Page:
New Trash Track Sensors Will Tell You Exactly Where Your Trash Goes

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Researchers at MIT’s SENSEable City Lab have developed smart tags to be attached to individual pieces of your trash and send its location back in real time.

Where did that candy bar wrapper go after you tossed it in your trash bin?  Did that juice container with a #1 recycling symbol make it to the recycling center? As soon as we throw something away, we lose our connection to it.  We don’t stop to wonder where the trash goes – does it get burned, go to landfill, or get placed on a boat?

These questions and more will be answered by Trash Track, an information system designed to monitor the path your garbage takes when it leaves your bin.  Researchers at MIT’s SENSEable City Lab have developed smart tags to be attached to individual pieces of your trash and send its location back in real time. The mobile sensor is akin to a miniature cell phone, encased in a type of resin to ensure its durability throughout its journey.  Since cell phone technology is ubiquitous and cheap, Trash Track should be able to capture the location of trash globally.  The team is looking to expose the “removal chain” of trash.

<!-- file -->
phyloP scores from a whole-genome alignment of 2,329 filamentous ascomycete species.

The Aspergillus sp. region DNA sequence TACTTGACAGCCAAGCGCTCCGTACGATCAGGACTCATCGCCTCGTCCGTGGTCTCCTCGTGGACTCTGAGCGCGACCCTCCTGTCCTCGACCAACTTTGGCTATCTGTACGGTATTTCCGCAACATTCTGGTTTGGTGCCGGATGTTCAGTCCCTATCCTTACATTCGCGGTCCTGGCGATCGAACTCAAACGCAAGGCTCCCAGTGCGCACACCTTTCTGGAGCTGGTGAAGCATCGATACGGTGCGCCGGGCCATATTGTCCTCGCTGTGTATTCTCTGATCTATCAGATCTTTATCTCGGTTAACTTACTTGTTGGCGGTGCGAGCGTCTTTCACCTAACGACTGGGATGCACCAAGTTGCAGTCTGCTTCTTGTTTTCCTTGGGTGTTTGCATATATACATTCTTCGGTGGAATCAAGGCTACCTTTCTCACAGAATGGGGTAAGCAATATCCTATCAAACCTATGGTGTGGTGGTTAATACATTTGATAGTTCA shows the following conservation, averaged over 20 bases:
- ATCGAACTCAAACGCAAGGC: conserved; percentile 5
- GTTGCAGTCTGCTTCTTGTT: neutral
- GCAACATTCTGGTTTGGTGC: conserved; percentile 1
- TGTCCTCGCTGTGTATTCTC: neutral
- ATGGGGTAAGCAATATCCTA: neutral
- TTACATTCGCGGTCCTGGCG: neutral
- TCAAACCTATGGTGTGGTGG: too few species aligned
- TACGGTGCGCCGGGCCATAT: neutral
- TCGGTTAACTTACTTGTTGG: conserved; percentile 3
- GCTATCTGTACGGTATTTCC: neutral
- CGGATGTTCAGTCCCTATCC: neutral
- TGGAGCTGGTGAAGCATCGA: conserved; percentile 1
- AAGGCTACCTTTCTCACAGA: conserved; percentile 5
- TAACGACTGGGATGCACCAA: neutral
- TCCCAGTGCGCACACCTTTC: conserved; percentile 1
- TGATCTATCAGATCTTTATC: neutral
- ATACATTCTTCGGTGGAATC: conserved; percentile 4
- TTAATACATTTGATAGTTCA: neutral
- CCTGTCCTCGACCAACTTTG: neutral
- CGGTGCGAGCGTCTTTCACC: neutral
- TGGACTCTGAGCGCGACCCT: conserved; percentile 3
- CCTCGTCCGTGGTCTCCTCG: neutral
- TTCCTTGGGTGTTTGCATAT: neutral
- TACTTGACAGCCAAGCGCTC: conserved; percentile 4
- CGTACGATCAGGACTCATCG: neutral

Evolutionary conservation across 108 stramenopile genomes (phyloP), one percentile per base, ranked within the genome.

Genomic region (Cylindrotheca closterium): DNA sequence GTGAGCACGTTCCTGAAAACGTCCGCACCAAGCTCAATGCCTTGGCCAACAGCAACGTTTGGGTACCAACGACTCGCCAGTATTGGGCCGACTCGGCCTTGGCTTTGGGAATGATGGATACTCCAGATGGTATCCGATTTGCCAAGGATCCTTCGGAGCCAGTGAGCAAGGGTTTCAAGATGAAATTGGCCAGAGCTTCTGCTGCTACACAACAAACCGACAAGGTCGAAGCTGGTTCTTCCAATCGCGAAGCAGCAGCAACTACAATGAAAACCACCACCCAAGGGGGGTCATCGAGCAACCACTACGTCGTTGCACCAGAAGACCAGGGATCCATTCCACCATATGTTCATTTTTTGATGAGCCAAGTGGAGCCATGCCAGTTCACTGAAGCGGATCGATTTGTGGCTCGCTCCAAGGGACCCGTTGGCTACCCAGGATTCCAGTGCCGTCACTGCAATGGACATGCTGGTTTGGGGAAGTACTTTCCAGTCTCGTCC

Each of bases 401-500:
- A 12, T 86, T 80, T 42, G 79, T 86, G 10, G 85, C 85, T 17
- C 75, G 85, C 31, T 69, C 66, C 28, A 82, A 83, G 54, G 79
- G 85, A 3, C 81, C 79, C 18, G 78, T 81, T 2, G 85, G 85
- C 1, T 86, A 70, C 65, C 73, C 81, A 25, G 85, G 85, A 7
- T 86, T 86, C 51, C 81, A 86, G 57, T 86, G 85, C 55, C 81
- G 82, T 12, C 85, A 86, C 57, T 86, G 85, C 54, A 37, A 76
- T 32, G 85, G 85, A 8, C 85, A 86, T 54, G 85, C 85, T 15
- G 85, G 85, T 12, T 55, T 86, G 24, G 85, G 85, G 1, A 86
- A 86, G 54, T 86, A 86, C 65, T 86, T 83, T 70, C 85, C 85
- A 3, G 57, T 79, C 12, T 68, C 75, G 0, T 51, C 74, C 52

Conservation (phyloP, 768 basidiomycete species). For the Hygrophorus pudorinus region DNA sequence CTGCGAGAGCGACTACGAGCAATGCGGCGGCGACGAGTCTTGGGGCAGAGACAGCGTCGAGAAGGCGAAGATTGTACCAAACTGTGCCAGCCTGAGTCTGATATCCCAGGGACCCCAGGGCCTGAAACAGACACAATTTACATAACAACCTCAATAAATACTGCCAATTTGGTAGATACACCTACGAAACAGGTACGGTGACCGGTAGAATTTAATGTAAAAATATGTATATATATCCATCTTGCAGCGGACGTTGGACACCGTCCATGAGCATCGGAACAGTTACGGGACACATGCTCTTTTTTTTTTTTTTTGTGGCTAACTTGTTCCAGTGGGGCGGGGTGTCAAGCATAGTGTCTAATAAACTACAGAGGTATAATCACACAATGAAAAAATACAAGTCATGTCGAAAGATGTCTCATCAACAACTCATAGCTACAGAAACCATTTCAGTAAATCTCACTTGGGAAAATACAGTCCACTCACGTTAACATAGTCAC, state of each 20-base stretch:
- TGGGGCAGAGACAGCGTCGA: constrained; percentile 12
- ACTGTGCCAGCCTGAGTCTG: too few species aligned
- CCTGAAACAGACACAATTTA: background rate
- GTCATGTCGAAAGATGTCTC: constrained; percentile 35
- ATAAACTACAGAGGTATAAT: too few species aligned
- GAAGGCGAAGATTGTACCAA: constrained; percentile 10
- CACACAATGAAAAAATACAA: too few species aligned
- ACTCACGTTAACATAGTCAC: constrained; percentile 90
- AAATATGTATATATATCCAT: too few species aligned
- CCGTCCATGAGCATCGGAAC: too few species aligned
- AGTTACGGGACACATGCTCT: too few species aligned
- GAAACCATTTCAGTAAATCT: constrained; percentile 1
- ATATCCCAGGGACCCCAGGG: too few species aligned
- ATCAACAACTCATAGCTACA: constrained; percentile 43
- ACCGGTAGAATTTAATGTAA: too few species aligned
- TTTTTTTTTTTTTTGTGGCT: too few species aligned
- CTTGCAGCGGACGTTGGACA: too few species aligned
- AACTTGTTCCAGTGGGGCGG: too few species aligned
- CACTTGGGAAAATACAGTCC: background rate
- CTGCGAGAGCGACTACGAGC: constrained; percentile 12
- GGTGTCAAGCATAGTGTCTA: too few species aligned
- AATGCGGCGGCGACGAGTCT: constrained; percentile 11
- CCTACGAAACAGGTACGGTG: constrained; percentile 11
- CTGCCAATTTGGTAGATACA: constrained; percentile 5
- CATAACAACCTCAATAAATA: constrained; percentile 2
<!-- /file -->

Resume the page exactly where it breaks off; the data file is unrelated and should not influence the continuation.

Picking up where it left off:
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It is estimated that roughly 50-80 percent of the waste generated in the US is shipped abroad to developing countries.  This is done legally, because the US has not signed the Basel Convention that prevents developing countries to export their waste.  However, inspection of some European ports has revealed the illegal export of large amounts of waste.  Governments who are looking to enforce this regulation will find Trash Track a useful device.  Local municipalities will also be eager to employ Trash Track.  The information can help reveal the strengths and weaknesses of their sanitary systems.  Most of today’s trash is e-waste that often falls out of the system and goes straight to landfill, where they bleed toxins into the soil.  Trash Track can find out where and why e-waste ends up where it does.

Outside the city, surely; but each year the city expands, and the street cleaners have to fall farther back. The bulk of the outflow increases and the piles rise higher, become stratified, extend over a wider perimeter.

-Italo Calvino, Invisible Cities.

Finally, the project will serve to educate the public on issues of waste.  The overarching idea being that insight as to where one’s trash goes, can shape behavioral patterns.  Knowing the carbon footprint of your waste can lead towards more responsible actions.  The team is conducting studies in New York and Seattle and plans a public exhibition this fall in both cities.  They are asking for volunteers to donate their trash.  Suddenly, you may just feel a bit more connected to your trash can.

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